Neural Networks – training the network using an SGD

In order to understand how my chosen strategy for finding new weights, namely an SGD, actually operates, I did a bit of analysis.

The graph below shows the flow of one single input, in a trivial, “linear” neural network, with only one neuron in each of its three layers (input, hidden, output).

The expected output value in this case is 1, illustrated by the dashed purple (?) line.

The cyan line shows how the output of the network fairly quickly converges towards the expected value.

The other lines show how the other components of the network, hidden layer, hidden weights, output weights and error change during the training iterations.

After only 100 iterations, the output is very close to the expected value (1), and the error has shrunk correspondingly to almost 0.

The hidden weight (hw) decreases moderately, while the output weight (ow) increases substantially.

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Artificial Superintelligence..

soon here to kill you…?

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The bat and the ball…

A classic from Behavioral Economics:
“A bat and a ball together cost 1.10$. The bat costs 1$ more than the ball. How much does the ball cost?”

The BE-guys have found that most people get this wrong.

For the mathematically inclined: a simple equation system with two variables will solve the problem:

x + y = 1.10

x – y = 1.00

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Machine Learning

It’s been a while since I played with Machine Learning and AI. Last time I was using C++, this time I used Python & Numpy.
A world of difference: although I no longer can find the C++ hack, I know fore sure that it had very many more lines of code, and in general was more complex to write than doing it in Python with Numpy. Particularly Numpy’s array broadcasting makes manipulation of huge matrices very convenient, compared to writing the corresponding low level code. Of course, the C++ version run much quicker, but for non-industrial use it’s much more convenient to use Python.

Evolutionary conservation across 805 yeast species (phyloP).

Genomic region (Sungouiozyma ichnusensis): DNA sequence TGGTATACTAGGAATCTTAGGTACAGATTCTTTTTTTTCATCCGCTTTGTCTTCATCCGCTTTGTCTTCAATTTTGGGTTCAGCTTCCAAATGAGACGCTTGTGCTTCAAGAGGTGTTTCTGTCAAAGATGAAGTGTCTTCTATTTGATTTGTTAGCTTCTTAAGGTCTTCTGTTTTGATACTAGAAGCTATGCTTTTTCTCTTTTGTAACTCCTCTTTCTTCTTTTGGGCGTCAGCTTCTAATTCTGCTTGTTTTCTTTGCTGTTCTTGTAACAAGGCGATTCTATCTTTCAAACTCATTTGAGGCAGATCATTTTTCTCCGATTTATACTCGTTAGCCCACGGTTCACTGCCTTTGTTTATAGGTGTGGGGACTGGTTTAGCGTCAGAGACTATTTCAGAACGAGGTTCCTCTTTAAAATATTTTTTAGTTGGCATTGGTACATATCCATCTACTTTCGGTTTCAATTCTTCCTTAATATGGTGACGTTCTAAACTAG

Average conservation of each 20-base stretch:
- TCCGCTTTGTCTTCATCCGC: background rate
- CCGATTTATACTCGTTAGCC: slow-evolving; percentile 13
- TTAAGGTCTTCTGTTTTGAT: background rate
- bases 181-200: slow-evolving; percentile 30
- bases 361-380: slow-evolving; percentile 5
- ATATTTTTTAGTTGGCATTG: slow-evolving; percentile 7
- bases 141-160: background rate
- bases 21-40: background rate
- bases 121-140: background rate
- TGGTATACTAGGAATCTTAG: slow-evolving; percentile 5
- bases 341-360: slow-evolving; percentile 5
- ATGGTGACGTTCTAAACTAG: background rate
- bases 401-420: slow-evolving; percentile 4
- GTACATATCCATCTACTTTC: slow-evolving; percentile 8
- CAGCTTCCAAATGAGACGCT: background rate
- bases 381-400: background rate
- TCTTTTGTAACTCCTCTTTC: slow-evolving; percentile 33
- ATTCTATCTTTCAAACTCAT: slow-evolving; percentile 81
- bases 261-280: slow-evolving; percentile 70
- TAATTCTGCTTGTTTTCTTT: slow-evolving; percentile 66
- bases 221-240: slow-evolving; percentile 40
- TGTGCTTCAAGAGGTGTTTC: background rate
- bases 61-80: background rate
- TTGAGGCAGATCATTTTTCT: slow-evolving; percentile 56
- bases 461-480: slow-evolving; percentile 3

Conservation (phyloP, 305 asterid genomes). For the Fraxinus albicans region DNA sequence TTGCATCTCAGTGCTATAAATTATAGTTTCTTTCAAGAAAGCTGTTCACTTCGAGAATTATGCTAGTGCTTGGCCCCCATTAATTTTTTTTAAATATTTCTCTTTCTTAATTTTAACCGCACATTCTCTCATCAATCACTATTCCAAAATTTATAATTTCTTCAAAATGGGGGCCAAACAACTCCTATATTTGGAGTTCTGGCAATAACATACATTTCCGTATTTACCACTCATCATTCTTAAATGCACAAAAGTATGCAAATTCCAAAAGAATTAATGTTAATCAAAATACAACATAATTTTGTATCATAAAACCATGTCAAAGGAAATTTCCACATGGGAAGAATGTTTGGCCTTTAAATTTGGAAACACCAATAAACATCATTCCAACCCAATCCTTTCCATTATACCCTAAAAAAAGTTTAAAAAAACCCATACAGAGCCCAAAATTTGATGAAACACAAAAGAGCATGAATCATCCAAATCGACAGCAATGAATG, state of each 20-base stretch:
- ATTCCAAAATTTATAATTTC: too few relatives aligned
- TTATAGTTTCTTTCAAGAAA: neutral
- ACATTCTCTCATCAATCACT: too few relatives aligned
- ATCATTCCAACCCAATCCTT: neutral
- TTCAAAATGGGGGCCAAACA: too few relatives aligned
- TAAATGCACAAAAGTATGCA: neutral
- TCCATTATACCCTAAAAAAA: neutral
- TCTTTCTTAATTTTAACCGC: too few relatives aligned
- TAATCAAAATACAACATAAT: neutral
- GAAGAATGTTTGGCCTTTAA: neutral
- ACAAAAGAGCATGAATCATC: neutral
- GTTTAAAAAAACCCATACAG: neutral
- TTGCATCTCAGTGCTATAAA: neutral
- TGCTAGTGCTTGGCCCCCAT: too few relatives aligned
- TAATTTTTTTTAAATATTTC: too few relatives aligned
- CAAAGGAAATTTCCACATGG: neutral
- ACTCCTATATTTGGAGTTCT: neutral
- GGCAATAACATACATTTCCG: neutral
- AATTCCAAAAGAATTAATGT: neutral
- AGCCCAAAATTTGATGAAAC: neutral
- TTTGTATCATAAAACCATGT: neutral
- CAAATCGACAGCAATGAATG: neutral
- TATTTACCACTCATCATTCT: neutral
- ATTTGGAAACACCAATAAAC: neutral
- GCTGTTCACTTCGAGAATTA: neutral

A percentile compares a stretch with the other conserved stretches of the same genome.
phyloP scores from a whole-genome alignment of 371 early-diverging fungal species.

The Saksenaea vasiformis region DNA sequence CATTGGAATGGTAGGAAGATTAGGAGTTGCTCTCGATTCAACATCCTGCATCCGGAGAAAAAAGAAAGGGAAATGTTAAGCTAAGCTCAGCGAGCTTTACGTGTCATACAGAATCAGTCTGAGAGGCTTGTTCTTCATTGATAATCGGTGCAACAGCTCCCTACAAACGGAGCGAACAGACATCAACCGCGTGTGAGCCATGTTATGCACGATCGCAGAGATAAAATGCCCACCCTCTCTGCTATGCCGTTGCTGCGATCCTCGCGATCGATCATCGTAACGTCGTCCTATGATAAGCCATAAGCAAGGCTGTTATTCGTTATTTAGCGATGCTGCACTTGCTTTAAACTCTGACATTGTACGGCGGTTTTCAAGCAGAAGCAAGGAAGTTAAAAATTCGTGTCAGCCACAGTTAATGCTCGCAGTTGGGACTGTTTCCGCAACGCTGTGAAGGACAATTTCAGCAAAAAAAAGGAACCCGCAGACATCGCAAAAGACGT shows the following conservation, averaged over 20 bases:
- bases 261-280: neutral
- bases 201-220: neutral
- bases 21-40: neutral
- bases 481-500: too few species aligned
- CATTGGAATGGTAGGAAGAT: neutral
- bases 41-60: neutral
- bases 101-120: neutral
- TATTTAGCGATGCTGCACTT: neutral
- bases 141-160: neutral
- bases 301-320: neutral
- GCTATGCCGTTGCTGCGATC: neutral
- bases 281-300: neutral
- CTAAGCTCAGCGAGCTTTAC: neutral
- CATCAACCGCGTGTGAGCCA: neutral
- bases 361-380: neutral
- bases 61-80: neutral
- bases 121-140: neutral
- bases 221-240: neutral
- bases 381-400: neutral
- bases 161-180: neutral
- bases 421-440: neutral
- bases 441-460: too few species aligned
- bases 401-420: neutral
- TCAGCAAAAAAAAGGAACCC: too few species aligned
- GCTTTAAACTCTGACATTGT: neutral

Anyways: the target detection capability of this Neural Network, trained by 500 iterations, on 200 samples, where half the samples are non-targets, i.e. noise, while the other half of data is targets, i.e non-random signals (think sonars trying to determine whether a sound is a submarine or something else) is impressive.

The graph below shows the target detection capability of this neural network on a set of 10000 data points (think ping returns), after the network has been properly trained (“Machine Learning”). Half of the data points it will attempt to classify (the first 5000) are noise, the rest of them are signal, i.e real Targets (“submarines”).

The network is capable of making a perfect separation of targets vs non-targets, despite a fairly limited number of training samples and training iterations.

Rest assured that Machine Learning & AI will result in HUGE changes for society!

“Open the door, HAL!”…..
#MachineLearning #AI

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Signal vs Noise – target recognition using Neural Networks

  1. A Python hack implementing a 3 level Neural Network. After 500 iterations of training, the network is capable of fully separating Targets (non random numeric patterns) from noise, i.e random numeric sequnces.
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Radar Plotting & Trial Manouver on iPad/iPhone

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Three essential perspectives on development – Philippe Kruchten

Architecture, Infrastructure & Team Structure

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Brilliant marketing and brand building by KLM!

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Why your hiring practices mostly fail

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The end of Agile – death by over-simplification

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